The UN International Commission of Enquiry investigating arms flows in the Great Lakes region has found there is still significant organised support for the ex-FAR in the region, particularly in Kenya. In an interim report, received by IRIN, the Commission said it had investigated the trans-shipment of weapons from the Horn of Africa to the Great Lakes region via the Kakuma and Lokichokio refugee camps in Kenya. Rwandan exiles in Nairobi are also recruiting young men from the Lukole and Karagwe refugee camps in Tanzania “to open a new front in eastern Rwanda”, the report quoted its sources as saying. The Commission further found evidence of arms trafficking from South Africa through Zimbabwe and Zambia, the scale of which appeared to exceed the present capacity of the governments concerned to control it.
The Commission said it had documentary evidence of “very close collaboration” between the ex-FAR and two Burundian rebel groups – CNDD/FDD and PALIPEHUTU/FNL. The report details instances of military coordination in the shipment of arms intended for use by the ex-FAR in and around Rwanda. The Commission also said it had been informed that two columns of ex-FAR participated in the attack on Bujumbura airport last December, which resulted in the massacre of some 200 civilians. “The fact that CNDD/FDD is not subject to any arms embargo therefore represents a loophole through which the ex-FAR…can acquire weapons and materiel in violation of the resolutions of the Security Council,” the report notes.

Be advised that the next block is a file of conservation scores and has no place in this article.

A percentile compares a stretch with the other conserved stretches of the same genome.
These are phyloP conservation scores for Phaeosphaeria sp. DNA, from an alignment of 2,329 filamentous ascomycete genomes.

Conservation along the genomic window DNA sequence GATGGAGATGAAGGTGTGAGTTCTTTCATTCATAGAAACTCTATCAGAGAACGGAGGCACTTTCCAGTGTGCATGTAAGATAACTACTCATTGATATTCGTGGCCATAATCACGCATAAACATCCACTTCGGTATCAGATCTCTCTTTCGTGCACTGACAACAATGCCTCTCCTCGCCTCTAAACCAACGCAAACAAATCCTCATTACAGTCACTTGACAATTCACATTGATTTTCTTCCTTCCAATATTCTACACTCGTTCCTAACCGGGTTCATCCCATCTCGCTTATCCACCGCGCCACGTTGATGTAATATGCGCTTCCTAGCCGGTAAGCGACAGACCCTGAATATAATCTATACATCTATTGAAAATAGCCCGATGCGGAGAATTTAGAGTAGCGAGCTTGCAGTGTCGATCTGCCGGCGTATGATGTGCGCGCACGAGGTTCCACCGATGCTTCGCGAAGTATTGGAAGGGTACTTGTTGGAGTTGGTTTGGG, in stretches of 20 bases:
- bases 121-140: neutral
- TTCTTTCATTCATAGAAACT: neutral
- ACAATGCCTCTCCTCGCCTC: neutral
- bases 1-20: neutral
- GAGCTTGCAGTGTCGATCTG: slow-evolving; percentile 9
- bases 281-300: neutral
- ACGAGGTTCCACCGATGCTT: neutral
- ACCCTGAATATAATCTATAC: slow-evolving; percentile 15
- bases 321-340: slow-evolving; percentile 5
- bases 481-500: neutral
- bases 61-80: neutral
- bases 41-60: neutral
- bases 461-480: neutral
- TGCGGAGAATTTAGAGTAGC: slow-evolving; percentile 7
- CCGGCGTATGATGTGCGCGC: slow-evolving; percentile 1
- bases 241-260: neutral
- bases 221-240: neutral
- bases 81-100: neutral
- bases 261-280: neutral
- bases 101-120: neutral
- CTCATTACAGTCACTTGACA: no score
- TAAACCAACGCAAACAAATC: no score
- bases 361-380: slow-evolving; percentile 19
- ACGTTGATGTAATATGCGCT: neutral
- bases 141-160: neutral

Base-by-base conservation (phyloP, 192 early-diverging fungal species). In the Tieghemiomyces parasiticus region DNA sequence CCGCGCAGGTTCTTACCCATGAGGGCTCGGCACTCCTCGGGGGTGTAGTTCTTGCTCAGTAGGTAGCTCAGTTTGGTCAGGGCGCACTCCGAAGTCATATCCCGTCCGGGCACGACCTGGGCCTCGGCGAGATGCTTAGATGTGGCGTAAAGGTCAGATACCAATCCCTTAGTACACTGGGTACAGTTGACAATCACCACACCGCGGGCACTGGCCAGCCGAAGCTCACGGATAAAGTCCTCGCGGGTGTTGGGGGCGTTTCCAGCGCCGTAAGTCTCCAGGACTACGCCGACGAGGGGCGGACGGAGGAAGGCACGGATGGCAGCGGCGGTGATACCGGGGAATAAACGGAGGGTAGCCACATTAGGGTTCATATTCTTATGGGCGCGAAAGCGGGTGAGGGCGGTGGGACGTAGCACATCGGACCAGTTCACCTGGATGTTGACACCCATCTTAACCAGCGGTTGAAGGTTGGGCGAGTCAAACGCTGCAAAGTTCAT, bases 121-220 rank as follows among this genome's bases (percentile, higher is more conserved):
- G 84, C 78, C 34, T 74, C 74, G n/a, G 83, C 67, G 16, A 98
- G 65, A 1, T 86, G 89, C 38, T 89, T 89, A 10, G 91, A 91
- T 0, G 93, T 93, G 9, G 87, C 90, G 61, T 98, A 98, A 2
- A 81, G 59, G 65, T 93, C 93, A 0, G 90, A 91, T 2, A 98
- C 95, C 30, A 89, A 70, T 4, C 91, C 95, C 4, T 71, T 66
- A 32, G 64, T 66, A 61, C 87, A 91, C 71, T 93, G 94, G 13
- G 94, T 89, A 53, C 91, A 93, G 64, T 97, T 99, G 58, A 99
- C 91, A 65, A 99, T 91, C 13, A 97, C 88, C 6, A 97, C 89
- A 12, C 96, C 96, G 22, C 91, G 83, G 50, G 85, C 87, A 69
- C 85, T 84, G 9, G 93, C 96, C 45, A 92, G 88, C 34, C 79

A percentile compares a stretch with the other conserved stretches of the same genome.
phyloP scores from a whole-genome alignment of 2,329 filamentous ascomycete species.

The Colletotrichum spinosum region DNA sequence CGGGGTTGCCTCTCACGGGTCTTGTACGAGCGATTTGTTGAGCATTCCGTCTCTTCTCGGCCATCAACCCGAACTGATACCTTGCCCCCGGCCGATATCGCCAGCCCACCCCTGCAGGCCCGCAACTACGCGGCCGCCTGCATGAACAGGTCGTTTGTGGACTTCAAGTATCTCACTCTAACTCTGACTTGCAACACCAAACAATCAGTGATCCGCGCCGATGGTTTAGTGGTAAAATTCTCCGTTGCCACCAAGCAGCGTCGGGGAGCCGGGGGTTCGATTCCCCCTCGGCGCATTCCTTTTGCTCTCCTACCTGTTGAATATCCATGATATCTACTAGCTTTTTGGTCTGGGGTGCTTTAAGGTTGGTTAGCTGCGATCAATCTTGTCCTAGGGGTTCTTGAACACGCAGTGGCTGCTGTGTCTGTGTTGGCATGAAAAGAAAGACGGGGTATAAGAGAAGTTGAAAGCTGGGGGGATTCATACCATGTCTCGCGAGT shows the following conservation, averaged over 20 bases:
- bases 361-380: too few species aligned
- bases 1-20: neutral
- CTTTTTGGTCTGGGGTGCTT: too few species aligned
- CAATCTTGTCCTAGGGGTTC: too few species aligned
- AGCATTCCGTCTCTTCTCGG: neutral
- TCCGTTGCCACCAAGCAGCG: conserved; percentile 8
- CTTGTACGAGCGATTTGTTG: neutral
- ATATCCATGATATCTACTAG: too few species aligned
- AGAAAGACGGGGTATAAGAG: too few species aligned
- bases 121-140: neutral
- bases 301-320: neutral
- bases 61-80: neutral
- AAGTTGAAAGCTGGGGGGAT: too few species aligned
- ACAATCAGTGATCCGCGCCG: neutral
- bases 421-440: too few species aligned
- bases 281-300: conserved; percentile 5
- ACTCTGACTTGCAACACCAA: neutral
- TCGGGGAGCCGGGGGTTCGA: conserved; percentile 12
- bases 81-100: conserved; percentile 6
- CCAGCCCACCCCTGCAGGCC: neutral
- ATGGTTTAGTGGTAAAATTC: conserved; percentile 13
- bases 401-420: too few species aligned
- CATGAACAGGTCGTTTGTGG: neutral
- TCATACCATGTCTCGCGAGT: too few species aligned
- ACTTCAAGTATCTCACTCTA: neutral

The final report is due out next month, but the Commission says it is apparent that “significant numbers” of ex-FAR and Interahamwe militia remain deeply hostile to the Rwandan government and “are still committed to its violent overthrow”. Increasing evidence points to links between the ex-FAR, ex-FAZ and rebel groups from Burundi and Uganda. Investigation into reports of collaboration between the ex-FAR and UNITA is also underway.
Source: IRIN Update No. 520 Central and Eastern Africa (Friday 9 October 1998)